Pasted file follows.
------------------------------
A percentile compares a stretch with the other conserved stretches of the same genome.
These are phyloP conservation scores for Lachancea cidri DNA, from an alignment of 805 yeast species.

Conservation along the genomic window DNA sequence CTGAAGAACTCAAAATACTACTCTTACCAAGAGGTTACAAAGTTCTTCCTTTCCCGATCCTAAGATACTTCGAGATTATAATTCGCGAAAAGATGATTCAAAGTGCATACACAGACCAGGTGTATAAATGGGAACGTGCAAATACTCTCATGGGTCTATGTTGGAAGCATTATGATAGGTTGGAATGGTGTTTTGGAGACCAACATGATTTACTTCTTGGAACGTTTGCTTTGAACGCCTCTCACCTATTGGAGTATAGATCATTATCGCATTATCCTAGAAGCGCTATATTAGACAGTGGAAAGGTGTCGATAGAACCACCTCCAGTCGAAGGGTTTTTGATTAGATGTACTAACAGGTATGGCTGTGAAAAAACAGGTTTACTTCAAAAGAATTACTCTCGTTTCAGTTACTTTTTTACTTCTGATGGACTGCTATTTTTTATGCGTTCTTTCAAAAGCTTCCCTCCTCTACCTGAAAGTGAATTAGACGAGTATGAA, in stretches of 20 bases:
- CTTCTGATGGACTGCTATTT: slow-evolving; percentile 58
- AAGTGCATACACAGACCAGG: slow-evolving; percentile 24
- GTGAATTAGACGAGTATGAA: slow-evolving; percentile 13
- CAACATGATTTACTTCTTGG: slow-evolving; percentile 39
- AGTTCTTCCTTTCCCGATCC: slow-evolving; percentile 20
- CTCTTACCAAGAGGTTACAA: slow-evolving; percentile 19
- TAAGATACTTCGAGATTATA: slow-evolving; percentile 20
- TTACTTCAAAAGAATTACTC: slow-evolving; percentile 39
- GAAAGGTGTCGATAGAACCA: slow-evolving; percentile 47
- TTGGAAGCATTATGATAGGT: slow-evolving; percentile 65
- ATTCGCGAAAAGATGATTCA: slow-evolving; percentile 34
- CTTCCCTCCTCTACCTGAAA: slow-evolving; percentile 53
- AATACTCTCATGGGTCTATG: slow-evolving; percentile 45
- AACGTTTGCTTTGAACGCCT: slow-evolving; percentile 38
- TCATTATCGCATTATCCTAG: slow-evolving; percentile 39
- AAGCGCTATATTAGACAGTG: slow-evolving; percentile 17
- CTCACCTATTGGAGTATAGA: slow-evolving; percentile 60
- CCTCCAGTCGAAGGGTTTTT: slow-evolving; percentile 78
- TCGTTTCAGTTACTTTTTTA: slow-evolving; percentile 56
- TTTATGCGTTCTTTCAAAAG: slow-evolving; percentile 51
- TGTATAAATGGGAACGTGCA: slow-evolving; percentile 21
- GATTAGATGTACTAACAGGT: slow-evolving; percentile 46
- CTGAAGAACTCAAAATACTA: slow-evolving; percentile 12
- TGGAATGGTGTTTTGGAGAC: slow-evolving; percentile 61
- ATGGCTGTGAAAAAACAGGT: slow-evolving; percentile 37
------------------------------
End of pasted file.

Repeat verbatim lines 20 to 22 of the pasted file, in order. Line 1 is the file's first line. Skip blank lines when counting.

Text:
- CTCACCTATTGGAGTATAGA: slow-evolving; percentile 60
- CCTCCAGTCGAAGGGTTTTT: slow-evolving; percentile 78
- TCGTTTCAGTTACTTTTTTA: slow-evolving; percentile 56